Tuesday, October 26, 2010

The "Flavors" of Bulgarian Horo and the Diversity of the Different Folklore Regions

Bulgaria has a lot of diversity for a country its size, and has six folklore regions. Today's post will explore three of them, by way of music.

The rachenitsa is the national dance of Bulgaria and you can discover the different "flavors" of it here:


Horo means "chain dance" in English. The rachenitsa, on the other hand, can be danced solo, in couples or in a group. This is the group version, "na horo."

The first region is northwestern Bulgaria (Severnjasko) which borders Romania and Serbia. The dances of this area are characterized with exuberence, feet hardly touching the ground, arm swinging in time with the steps,and are often accompanied by brass band music. By the way, Diko Iliev, who composed the famous Dunavkso Horo, was from this region, and was a master of music for brass bands. You can read about him here:


This is a performance of Chichovo Horo by Berkovska Duhova Muzika mixed with a little tequila. This is from a Bulgarian TV show and fun to watch!

The next video is that of three ladies from the United States performing Dobrudjanska Reka, a very popular dance that just about every international folk dance group has in its repetoire. Dobrudja is in the northeast part of Bulgaria, bordering Romania, and the dances there are characterized by stamping, bent knees and strong hand movements. As the man in the video remarks, "that's the way to do it!"

The next video is of the dance Bucimis, from the region of Thrace in central Bulgaria. The footwork is tricky, and so is the rhythm, especially when you're holding the belts of the people next to you. The time signature for this dance is 15/16 (for you music theorists out there, 15 beats to the measure, 16th note takes the beat.) In English translation, that means quick-quick-quick-quick-slow-quick-quick. Bucimis is very popular with international folk dance groups, probably because of its complexity, and its speed. These dancers make it look easy.

The three other regions (Rhodope, Pirin, and Shoppe) will be covered in part 2.


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Sunday, October 24, 2010

Favorite Bulgarian Folklore Videos on YouTube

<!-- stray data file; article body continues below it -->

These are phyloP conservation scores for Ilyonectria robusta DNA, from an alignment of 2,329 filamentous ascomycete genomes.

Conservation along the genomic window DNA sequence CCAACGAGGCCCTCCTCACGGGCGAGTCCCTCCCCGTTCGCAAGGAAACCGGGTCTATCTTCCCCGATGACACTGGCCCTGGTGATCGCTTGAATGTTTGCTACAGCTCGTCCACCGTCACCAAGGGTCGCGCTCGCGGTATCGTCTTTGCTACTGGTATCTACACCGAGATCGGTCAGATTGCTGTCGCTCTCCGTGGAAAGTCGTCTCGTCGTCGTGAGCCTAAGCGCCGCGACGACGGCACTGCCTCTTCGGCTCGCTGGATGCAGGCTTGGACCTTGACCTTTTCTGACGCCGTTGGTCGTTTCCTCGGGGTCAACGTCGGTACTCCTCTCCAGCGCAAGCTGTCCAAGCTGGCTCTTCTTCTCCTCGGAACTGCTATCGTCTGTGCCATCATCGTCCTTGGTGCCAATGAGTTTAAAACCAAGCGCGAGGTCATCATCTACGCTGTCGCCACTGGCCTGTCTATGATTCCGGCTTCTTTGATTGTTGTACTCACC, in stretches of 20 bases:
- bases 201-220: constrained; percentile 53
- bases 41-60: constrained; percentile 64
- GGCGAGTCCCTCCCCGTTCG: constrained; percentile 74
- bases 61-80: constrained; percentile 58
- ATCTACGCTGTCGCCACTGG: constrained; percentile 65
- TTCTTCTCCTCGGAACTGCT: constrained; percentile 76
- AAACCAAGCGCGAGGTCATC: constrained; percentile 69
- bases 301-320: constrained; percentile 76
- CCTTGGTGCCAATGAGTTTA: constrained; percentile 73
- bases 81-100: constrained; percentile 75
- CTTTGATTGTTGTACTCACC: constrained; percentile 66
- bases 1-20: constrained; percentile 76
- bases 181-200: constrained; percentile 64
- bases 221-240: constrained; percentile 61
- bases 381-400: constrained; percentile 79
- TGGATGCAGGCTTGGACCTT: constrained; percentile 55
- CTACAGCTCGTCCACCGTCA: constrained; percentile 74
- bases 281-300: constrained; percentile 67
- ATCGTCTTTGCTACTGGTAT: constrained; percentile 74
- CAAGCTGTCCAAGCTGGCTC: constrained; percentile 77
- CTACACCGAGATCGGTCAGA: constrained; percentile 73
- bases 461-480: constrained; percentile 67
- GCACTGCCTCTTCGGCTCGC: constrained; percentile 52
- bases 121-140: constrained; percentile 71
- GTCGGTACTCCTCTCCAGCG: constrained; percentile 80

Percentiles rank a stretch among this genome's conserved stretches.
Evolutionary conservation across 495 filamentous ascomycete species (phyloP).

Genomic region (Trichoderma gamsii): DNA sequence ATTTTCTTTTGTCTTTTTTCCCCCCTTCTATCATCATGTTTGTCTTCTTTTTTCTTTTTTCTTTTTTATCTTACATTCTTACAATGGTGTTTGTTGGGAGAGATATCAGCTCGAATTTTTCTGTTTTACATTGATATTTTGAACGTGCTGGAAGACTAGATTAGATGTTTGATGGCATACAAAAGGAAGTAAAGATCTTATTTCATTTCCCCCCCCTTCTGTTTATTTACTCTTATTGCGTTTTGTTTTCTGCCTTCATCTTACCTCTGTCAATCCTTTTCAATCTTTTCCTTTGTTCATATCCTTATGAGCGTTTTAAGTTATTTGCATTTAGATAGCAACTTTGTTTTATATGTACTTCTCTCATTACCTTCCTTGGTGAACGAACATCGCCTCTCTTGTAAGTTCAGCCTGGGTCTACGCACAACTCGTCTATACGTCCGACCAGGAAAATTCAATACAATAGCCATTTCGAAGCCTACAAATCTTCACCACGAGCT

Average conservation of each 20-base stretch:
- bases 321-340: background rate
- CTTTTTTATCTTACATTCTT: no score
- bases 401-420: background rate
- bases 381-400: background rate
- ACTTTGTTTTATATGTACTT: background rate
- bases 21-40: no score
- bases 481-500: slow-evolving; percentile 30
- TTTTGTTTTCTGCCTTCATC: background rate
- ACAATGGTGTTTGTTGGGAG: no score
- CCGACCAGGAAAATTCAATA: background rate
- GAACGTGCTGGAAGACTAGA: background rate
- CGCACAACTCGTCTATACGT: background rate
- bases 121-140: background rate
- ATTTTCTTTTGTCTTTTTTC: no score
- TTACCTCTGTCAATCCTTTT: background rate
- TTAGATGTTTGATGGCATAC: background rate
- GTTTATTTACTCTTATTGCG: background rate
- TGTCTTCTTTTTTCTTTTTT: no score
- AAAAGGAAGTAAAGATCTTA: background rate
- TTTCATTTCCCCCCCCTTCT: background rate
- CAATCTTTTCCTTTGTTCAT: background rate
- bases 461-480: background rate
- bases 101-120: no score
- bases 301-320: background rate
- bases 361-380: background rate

One of the greatest ideas around has to be the creation of YouTube. It's amazing what you can find there.

Some of my YouTube videos are shown on this blog, and you can find them here:



Here are some exceptional videos from the Universe of YouTube. What makes them so good is the amazing choreography, the colorful costumes, the beautiful scenery, and in two of them, the cute little kids.

The first one is of an adorable little girl singing Jovano Jovanke, as mom proudly watches her (in the background).

I'm partial to kids, and I love it when they sing and dance in traditional garb. The setting is charming, and the adults are dancing rachenitsa. The second song, Snoshti E Dobra, is a very well known song (and dance) from the Pirin region.

The Bulgarian Folk Dance Masters is a series produced by http://horo.bg/ . (This webpage is also available in English if you click the word "English" in the upper right hand corner). This particular video is of the Filip Kutev ensemble performing dances from the Shoppe region of Bulgaria. There are about 15 videos in the series, and they're all worth a look.

One of the videos from the series From Dunav to Strandja was featured on this blog recently. http://katleyplanetbg.blogspot.com/2010/10/river-of-many-names-part-2-danube-in.html This is part two. The gadulka player at the very beginning plays a beautiful solo with the Danube as a backdrop, and shortly afterwards is the Thracian Dance, which is one of my favorites.

The dance with spoons is pretty cool, too, performed by the Dunav ensemble of Vidin. No boat to distract you this time!

If you have a favorite folklore video or two, please post a link to it in the "comments" section. There is a lot of good stuff out there, and feedback is always appreciated :)

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Sunday, October 17, 2010

The Accordion in Bulgarian Folk Music (another instrument some people love to hate....)

The accordion, along with the bagpipe, is another musical instrument that people either love or hate. No one is sure if it was Damian in Vienna or Buschmann in Berlin who invented it, although its idea was most likely conceived in a German-speaking nation. Musicians have been using it as an "instrument of torture" ever since.